Brazilian pop artist Romero Britto is suing Apple, Inc, and two artists, known as “Craig & Karl,” over artwork Apple used in its “Start Something New” campaign. Britto, whose work is characterized by his use of bright colors, fanciful patterns, and happy subject matter, has often been criticized for his overly commercial approach to art, but everyone agrees that he has achieved incredible success in building a brand that is known around the world. In his 8000 sq. ft. studio on Miami Beach and his 30,000 sq. ft. studio in Miami’s Wynwood Art District, Britto has a team of artists realizing his designs. Britto has created thousands of works with dozens of merchandise licensees worldwide on items as diverse as clothing, fashion accessories, luggage, small appliances, and tableware with major companies including The Walt Disney Company, FIFA, and Coca-Cola.
In Apple’s new campaign, Britto sees a blatant rip-off of his signature style. He wants Apple to remove the Craig & Karl images from their campaign which he claims dilutes his brand, as well as receipt of the profits generated from the work, which Britto believes are rightfully his. For those that know Britto’s work, it’s not hard to see why he would be upset. On its face, the case seems easy. Apple used a work in the Britto’s style, without permission. Unfortunately for Britto, style is not copyrightable subject matter, so he has to prove that the Craig & Karl’s artwork was specifically derived from one of Britto’s work, which could be difficult. To hedge his bet, Britto is also trying a different tactic; claiming that his artistic style is so unique and distinctive that it should be protected.
Why is Britto’s Copyright Claim So Difficult?
Britto has the exclusive right over his work and as the copyright holder, can keep anyone from copying, distributing, displaying to the public, or make derivatives of his work. However, the work in the Apple ad may be in the style of Britto, but whether it is derived from a particular Britto work is another story. A “derivative work” is one based upon one or more preexisting works but must be different enough from the original to be regarded as a “new work” or must contain a substantial amount of new material. Look at the works below.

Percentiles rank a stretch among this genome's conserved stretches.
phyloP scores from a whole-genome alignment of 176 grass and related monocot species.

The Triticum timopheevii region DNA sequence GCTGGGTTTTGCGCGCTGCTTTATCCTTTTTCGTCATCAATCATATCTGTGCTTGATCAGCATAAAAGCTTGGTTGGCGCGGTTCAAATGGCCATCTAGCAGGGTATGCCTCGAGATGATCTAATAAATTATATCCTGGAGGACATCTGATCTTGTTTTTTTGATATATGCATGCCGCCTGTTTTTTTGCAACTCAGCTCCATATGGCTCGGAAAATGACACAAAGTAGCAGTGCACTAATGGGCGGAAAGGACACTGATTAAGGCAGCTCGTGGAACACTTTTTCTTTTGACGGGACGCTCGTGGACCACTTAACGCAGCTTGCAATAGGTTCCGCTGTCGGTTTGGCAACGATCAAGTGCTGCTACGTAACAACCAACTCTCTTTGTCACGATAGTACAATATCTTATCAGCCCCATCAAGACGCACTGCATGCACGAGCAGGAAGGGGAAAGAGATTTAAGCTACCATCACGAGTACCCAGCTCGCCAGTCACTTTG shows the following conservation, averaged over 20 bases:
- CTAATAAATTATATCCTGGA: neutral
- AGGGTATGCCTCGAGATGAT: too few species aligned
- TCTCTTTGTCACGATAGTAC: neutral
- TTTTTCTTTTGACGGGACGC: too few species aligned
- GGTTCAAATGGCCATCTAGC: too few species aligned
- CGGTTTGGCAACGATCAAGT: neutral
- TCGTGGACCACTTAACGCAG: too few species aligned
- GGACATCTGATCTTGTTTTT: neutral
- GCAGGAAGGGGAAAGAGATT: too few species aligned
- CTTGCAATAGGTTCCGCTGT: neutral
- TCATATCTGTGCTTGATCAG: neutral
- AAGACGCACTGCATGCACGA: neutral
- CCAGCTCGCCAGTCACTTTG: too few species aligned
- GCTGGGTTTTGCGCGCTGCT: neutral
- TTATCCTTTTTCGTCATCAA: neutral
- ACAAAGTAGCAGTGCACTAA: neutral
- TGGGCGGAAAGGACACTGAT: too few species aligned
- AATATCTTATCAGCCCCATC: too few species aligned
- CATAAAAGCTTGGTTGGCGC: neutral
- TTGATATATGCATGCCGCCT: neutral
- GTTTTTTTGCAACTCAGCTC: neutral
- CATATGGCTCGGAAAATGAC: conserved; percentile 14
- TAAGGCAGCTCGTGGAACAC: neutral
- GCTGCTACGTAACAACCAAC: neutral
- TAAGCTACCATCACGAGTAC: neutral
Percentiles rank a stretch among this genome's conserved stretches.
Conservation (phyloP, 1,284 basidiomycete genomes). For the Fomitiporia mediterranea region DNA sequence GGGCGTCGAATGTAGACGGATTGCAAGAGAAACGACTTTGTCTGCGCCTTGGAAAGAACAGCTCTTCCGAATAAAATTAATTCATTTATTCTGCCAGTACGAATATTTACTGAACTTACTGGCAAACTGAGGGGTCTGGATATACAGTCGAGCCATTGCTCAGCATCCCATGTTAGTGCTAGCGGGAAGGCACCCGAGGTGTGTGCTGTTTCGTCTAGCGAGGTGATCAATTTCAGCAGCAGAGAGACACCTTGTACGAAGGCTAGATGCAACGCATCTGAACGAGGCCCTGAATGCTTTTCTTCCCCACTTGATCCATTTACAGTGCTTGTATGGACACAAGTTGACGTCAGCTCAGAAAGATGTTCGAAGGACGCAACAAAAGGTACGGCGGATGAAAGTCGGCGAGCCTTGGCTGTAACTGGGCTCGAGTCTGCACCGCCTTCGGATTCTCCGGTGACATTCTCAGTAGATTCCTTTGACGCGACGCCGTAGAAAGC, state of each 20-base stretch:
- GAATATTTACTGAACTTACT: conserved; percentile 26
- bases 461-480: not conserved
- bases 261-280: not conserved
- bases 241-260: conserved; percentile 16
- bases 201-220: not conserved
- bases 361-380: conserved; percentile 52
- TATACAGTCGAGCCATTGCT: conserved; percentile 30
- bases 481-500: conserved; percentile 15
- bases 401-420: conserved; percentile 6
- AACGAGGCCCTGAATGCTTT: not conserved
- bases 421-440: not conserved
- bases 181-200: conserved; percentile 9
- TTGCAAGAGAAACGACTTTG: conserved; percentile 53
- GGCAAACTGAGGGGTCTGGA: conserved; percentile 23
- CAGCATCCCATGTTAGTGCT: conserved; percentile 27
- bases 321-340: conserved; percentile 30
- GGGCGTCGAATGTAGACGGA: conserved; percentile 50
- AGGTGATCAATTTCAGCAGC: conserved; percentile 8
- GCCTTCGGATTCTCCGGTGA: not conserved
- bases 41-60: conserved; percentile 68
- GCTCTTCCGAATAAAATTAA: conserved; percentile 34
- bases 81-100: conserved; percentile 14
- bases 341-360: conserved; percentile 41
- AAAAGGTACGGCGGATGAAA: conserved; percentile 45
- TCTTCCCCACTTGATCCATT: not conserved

While Craig & Karl’s work uses and eye as a central focus, it isn’t the same eye. As well, certain other elements might be considered similar, but is the entire Craig & Karl work substantially similar to a Britto work? Courts define substantial similarity as “where an average lay observer would recognize the alleged copy as having been appropriated from the copyrighted work.”
That definition may be vague, suggesting a hard to quantify value somewhere between no similarity and being identical. So for Britto’s legal team, the threshold question is would the jury believe that an ordinary observer would find the work substantially similar to one or more specific Britto’s works would they think it was merely in the Britto style? Based on the images in the complaint, and the fact that there is no Britto image shown in the complaint being compared to the one used by Apple, relying on copyright infringement as the primary cause of action would be a risky tactic. So Britto needed to come up with another approach.
The Trade Dress Tactic
Trade dress is similar to a trademark except trademark is a set of words or a logo, while trade dress is a commercial impression of a design on the market. Trade dress is defined as the total image or overall design or appearance of a product or its packaging, which may include features such as size, shape, color, color combinations, texture and graphics; all considered together as a whole, not separately. But in order to convince the court that this description rises to the level that should receive trade dress protection, Britto must first overcome two hurdles; a) establish that his work is distinctive, and b) that consumers are likely to confuse the work shown in the Apple ad campaign with his work. (Trade dress must also be non-functional but that is obvious in this case)
Distinctiveness can either be inherent or acquired over time (also know as a secondary meaning). For marks that are inherently distinctive, the visual appearance signifies the source of the product to consumers. Distinctiveness through secondary meaning means that although a trade dress is not distinctive on its face, the use of the trade dress has created an association between that design and its source in the mind of the consumer.